‘It’s anyone’s guess as to what it was doing there’ - 7 treasures discovered in Suffolk and Norfolk
- Credit: Archant
From Roman statuettes to royal gold - four East Anglian archaeologists share some of their most interesting finds
Saturday July 11 marked the start of what would have been the Council for British Archaeology’s annual Festival of Archaeology. However, due to lockdown, the event will now be celebrating its 29th year via an online festival. To commemorate the occasion, we hone in a little closer to home, and uncover some of the historical gems that have been found right here in our very region.
Head to Suffolk, and there you will find Stour Valley Community Archaeology, a group of intrepid historians who came together around six years ago – and have already made an impressive selection of finds.
The group, which is open to people of all ages and abilities, says that no previous archaeological experience is necessary - ‘just a desire to discover, research and enjoy the fascinating archaeology of the beautiful landscape.’
David Orrell, chairman of Stour Valley Community Archaeology said: “The setting up of the group followed on from the excavation of a late Saxon/early Norman farm settlement outside of Bulmer, which was led by Carenza Lewis of Cambridge University, who also used to be part of Channel 4’s Time Team. The objective was to get everyone involved in the archaeology of their home area.
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“We’ve got around 30 members, but this will go up again when we restart, and membership ranges from family groups to active retirees who’ve got the time to dedicate mid-week.”
Over the last few years, the Stour Valley Community Archaeology group has been working hard carrying out excavations near Gestingthorpe, finding a large amount of animal bones and broken pottery in the process.
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“These date back to late Iron Age/early Roman period, in an area where flint cobbles have been manually laid down in a curving line.
“So far, we have excavated about 30 to 40 metres without finding an end in either direction. It would appear to be some kind of ritual site.”
While the group is still processing finds, its yet to make a decision on where to keep them.
“We’ve now got boxes and boxes of stuff, which all has to be marked with details of where and when it was found. Some we’ll keep to tell about our activities, but most pieces are so badly broken that they’re not really museum quality.”
In addition to a series of digs, the group has also been undertaking another project in the area.
“We have also carried out surveys of medieval graffiti in local churches, and programmes of test pit digging in local villages.”
Inspired by a project over in Norfolk, the medieval graffiti project is part of a wider community archaeological initiative, and aims to record and photograph the graffiti found in Stour Valley’s medieval churches.
“We heard about a historian, Matt Champion, who had done a study in this field and published a book on it.
“Matt visited us and did a demonstration in Clare church. We now submit our findings to a national database, which will join the growing data set of surveys inspired by the pioneering Norfolk Medieval Graffiti Survey.”
One particular design the group keeps uncovering in churches is a geometric ‘daisy’ pattern.
“It is one of the most common that we find. Although its meaning is not clear, it is obviously not idle scratching as a compass is required to make it.”
With a plethora of fascinating projects to keep Stour Valley Community Archaeology engrossed, the group has unfortunately had to put its programmes on hold due to lockdown.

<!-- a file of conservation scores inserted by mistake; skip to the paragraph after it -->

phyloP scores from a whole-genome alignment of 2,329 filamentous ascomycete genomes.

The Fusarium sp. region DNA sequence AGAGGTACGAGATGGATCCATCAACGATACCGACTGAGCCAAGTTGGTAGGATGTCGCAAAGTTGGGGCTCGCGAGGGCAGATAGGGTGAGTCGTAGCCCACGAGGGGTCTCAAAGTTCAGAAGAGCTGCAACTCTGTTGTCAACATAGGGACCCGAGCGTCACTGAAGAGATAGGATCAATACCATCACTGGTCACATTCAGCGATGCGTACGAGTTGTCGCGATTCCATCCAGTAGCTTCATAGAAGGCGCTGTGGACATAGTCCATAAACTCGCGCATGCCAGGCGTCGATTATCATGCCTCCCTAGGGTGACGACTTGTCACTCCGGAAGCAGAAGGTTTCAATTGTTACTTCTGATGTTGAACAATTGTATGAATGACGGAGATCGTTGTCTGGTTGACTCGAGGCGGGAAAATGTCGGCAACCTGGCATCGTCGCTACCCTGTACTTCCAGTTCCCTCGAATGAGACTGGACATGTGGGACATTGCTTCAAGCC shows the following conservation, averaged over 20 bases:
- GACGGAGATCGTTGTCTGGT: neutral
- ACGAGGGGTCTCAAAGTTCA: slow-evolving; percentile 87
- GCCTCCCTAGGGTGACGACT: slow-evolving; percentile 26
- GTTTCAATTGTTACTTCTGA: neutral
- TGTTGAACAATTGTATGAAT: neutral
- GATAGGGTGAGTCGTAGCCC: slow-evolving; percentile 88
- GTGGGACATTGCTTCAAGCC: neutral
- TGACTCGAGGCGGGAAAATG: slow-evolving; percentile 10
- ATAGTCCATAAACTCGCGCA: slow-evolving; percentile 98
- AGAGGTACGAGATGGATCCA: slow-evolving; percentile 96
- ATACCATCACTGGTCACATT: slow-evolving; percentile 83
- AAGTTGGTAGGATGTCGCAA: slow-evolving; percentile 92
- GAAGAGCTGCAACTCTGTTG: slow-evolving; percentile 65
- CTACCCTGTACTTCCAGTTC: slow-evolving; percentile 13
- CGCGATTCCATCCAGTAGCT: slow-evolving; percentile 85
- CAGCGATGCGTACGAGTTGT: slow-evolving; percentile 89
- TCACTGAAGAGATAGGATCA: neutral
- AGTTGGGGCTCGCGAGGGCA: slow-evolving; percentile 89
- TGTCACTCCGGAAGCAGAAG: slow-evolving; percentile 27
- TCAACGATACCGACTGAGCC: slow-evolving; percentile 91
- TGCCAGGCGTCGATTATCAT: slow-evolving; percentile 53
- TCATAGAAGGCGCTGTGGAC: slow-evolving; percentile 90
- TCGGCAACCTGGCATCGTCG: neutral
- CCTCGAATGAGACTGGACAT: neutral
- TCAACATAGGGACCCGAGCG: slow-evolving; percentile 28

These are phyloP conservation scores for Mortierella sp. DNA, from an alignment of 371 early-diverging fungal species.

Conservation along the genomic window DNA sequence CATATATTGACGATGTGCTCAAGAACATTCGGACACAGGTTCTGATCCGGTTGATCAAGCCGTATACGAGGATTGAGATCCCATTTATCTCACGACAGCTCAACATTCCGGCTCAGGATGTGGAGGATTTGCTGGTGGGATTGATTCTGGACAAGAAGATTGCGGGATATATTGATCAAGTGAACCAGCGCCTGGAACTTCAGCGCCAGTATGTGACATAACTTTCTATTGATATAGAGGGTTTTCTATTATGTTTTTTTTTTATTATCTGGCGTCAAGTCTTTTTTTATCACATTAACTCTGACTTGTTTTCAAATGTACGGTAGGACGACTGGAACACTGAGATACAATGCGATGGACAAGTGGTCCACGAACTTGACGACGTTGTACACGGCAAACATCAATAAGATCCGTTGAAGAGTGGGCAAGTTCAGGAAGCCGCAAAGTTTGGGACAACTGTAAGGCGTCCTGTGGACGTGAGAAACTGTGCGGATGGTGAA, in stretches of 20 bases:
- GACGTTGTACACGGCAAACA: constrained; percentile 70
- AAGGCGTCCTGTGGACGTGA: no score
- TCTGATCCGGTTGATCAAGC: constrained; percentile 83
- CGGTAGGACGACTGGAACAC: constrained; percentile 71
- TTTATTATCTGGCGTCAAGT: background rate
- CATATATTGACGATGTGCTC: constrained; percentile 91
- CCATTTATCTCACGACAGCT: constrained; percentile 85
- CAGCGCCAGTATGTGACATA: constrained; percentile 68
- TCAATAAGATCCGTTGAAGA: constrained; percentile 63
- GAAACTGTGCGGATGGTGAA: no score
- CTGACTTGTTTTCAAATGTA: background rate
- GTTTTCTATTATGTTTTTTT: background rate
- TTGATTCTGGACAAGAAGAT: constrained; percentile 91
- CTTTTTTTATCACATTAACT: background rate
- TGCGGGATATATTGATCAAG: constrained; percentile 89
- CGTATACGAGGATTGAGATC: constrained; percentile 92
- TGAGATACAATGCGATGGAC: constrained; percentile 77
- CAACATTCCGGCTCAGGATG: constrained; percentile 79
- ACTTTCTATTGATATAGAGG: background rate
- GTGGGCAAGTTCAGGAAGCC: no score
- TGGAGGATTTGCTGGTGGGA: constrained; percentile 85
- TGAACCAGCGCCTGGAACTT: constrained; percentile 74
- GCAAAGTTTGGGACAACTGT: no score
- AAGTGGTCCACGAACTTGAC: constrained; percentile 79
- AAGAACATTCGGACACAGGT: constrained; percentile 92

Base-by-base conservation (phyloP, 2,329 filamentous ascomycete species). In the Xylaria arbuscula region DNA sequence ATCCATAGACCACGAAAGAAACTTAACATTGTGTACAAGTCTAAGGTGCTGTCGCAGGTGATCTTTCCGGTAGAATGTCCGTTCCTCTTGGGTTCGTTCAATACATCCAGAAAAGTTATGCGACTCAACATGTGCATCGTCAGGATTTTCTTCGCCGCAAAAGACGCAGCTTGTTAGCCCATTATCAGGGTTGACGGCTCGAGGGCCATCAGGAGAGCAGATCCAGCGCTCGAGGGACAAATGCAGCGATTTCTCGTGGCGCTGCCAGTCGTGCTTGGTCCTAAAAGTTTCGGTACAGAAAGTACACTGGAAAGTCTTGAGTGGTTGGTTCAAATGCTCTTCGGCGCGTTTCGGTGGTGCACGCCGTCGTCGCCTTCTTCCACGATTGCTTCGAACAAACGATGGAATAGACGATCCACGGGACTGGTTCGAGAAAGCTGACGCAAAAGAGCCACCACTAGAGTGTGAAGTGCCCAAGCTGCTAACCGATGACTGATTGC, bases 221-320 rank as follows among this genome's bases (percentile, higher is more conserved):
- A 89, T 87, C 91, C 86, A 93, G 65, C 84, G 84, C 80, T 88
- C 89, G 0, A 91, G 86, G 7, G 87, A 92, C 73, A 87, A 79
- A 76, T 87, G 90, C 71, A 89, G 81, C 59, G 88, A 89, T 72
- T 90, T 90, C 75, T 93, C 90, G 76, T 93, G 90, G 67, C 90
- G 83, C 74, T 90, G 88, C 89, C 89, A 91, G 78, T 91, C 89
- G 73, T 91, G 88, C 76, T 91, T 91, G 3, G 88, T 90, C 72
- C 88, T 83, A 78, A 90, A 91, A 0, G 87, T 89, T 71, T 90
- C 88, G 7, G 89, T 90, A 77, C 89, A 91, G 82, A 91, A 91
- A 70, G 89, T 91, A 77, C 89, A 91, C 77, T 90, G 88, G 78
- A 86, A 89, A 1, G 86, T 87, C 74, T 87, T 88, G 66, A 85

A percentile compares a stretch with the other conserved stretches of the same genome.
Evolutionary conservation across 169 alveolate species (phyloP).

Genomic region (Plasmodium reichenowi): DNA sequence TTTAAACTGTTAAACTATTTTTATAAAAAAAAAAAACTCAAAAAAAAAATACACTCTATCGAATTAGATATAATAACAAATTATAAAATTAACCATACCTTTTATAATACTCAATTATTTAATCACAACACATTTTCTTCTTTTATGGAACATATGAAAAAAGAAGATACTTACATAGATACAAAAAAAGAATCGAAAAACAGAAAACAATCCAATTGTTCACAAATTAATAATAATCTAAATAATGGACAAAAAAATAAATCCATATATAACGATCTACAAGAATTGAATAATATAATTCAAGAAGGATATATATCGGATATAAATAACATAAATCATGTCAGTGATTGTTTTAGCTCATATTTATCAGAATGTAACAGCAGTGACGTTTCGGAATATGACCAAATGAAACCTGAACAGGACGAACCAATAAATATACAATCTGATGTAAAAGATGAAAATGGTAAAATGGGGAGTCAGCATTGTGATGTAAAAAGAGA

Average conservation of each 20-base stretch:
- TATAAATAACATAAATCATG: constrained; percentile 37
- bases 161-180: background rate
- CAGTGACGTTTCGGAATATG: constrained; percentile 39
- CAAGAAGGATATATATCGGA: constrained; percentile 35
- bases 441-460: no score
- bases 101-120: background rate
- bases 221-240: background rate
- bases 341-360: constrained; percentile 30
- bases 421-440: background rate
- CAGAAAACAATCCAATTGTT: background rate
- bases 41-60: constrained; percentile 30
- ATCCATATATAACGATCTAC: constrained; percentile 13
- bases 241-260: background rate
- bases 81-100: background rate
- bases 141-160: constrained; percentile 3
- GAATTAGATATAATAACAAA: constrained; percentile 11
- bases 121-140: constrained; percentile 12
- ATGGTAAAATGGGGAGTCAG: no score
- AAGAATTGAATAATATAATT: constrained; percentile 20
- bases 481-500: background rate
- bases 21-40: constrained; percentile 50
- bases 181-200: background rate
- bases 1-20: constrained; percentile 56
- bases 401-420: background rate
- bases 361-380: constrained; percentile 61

“We’re waiting impatiently until it is safe to resume activities,” explained David.
“Many of our members are older and retired, so would be in the vulnerable group. We just don’t think a socially-distanced excavation is really practical.
“In any case, we’re on a hold with the site we’ve been excavating, as we have engaged a professional archaeologist to carry out a full site report.”
Elsewhere in Suffolk is the Long Melford Heritage Centre, another group of keen historians who have conducted a range of excavations in the local area. Housing their findings in a dedicated museum, the village’s long and rich history spans from pre-history to present day.
Long Melford Heritage Centre’s archeological dig director Kenneth Dodd said: “Over the past five years, our group of community members have been researching both stories of Long Melford families, together with investigating the ancient foundations of Long Melford’s beginnings through archaeology.”
The group has been utilising an array of techniques and resources in order to conduct research – including village archives, old maps, ground penetrating radars and aerial photography. “Members have been keen to prove interpretations of the evidence collected by excavation when possible,” Kenneth added.
“A number of excavations have taken place by commercial archaeological companies in Long Melford in response to planning requirements prior to housing developments. Although professional, their brief has often been limited, and as a result their findings are based on selective sampling.
“On the other hand, the Long Melford Heritage Centre archaeological group has the ability to conduct investigative archaeology without the constraints of fiscal and time limitations. Using the aforementioned methods, the group over recent years has added considerably to the knowledge of Roman Long Melford in particular.”
In 2018, the group partially excavated the remains of a Roman bath house – complete with bath that featured a mosaic base and a hypocaust room. “This has now become recognised as to being of national importance.”
Thanks to a drone survey, the team has recently conducted an excavation of a Roman road entering the Roman town, alongside the remains of a Roman building.
“The road itself had clearly been re-metaled twice in its life, and may prove to be a key East-West axis into the town, and possibly be the axis of a classic grid town planning system. All of this proves that Roman Long Melford was larger and of more importance than previously thought.
“Careful and meticulous hand excavation and sieving has retrieved several thousand sherds of Roman pottery, together with coins and domestic artefacts.”
Additional artefacts the team has uncovered include quern stones for grinding rye wheat, and hair and cloth pins made from bone, bronze and jet.